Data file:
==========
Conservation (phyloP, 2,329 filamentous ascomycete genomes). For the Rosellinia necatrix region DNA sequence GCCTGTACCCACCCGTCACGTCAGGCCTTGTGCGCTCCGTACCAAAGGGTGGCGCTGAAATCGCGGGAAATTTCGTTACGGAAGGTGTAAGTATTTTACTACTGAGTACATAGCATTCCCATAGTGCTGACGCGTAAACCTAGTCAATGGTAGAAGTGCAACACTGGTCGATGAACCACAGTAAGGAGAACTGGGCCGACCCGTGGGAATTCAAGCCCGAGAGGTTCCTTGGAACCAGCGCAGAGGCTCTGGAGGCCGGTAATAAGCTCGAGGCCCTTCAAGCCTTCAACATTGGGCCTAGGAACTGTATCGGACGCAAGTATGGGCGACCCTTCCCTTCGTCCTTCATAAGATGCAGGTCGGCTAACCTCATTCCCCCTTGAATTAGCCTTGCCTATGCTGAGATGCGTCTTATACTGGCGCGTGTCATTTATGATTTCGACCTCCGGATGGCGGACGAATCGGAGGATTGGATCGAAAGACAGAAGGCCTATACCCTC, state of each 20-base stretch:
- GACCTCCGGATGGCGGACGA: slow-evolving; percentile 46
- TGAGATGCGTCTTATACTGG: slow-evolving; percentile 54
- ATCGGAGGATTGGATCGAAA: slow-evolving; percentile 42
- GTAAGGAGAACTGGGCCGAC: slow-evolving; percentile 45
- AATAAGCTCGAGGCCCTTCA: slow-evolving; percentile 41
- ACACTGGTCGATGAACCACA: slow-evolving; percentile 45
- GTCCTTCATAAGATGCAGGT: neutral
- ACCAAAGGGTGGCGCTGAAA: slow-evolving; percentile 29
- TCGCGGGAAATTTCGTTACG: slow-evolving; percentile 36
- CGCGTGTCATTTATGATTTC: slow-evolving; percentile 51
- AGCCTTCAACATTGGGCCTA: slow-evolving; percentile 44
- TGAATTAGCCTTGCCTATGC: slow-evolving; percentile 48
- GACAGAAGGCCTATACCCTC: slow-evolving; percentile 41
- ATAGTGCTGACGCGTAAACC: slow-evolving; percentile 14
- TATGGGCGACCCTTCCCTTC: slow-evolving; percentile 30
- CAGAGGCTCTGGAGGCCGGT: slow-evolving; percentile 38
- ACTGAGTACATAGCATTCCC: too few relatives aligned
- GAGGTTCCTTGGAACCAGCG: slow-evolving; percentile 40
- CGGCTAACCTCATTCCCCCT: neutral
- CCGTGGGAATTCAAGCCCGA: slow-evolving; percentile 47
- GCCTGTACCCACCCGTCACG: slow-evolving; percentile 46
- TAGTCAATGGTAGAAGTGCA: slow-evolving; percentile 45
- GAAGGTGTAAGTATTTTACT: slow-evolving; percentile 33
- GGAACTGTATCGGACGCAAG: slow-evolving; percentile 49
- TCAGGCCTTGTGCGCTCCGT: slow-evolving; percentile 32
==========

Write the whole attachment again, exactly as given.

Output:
Conservation (phyloP, 2,329 filamentous ascomycete genomes). For the Rosellinia necatrix region DNA sequence GCCTGTACCCACCCGTCACGTCAGGCCTTGTGCGCTCCGTACCAAAGGGTGGCGCTGAAATCGCGGGAAATTTCGTTACGGAAGGTGTAAGTATTTTACTACTGAGTACATAGCATTCCCATAGTGCTGACGCGTAAACCTAGTCAATGGTAGAAGTGCAACACTGGTCGATGAACCACAGTAAGGAGAACTGGGCCGACCCGTGGGAATTCAAGCCCGAGAGGTTCCTTGGAACCAGCGCAGAGGCTCTGGAGGCCGGTAATAAGCTCGAGGCCCTTCAAGCCTTCAACATTGGGCCTAGGAACTGTATCGGACGCAAGTATGGGCGACCCTTCCCTTCGTCCTTCATAAGATGCAGGTCGGCTAACCTCATTCCCCCTTGAATTAGCCTTGCCTATGCTGAGATGCGTCTTATACTGGCGCGTGTCATTTATGATTTCGACCTCCGGATGGCGGACGAATCGGAGGATTGGATCGAAAGACAGAAGGCCTATACCCTC, state of each 20-base stretch:
- GACCTCCGGATGGCGGACGA: slow-evolving; percentile 46
- TGAGATGCGTCTTATACTGG: slow-evolving; percentile 54
- ATCGGAGGATTGGATCGAAA: slow-evolving; percentile 42
- GTAAGGAGAACTGGGCCGAC: slow-evolving; percentile 45
- AATAAGCTCGAGGCCCTTCA: slow-evolving; percentile 41
- ACACTGGTCGATGAACCACA: slow-evolving; percentile 45
- GTCCTTCATAAGATGCAGGT: neutral
- ACCAAAGGGTGGCGCTGAAA: slow-evolving; percentile 29
- TCGCGGGAAATTTCGTTACG: slow-evolving; percentile 36
- CGCGTGTCATTTATGATTTC: slow-evolving; percentile 51
- AGCCTTCAACATTGGGCCTA: slow-evolving; percentile 44
- TGAATTAGCCTTGCCTATGC: slow-evolving; percentile 48
- GACAGAAGGCCTATACCCTC: slow-evolving; percentile 41
- ATAGTGCTGACGCGTAAACC: slow-evolving; percentile 14
- TATGGGCGACCCTTCCCTTC: slow-evolving; percentile 30
- CAGAGGCTCTGGAGGCCGGT: slow-evolving; percentile 38
- ACTGAGTACATAGCATTCCC: too few relatives aligned
- GAGGTTCCTTGGAACCAGCG: slow-evolving; percentile 40
- CGGCTAACCTCATTCCCCCT: neutral
- CCGTGGGAATTCAAGCCCGA: slow-evolving; percentile 47
- GCCTGTACCCACCCGTCACG: slow-evolving; percentile 46
- TAGTCAATGGTAGAAGTGCA: slow-evolving; percentile 45
- GAAGGTGTAAGTATTTTACT: slow-evolving; percentile 33
- GGAACTGTATCGGACGCAAG: slow-evolving; percentile 49
- TCAGGCCTTGTGCGCTCCGT: slow-evolving; percentile 32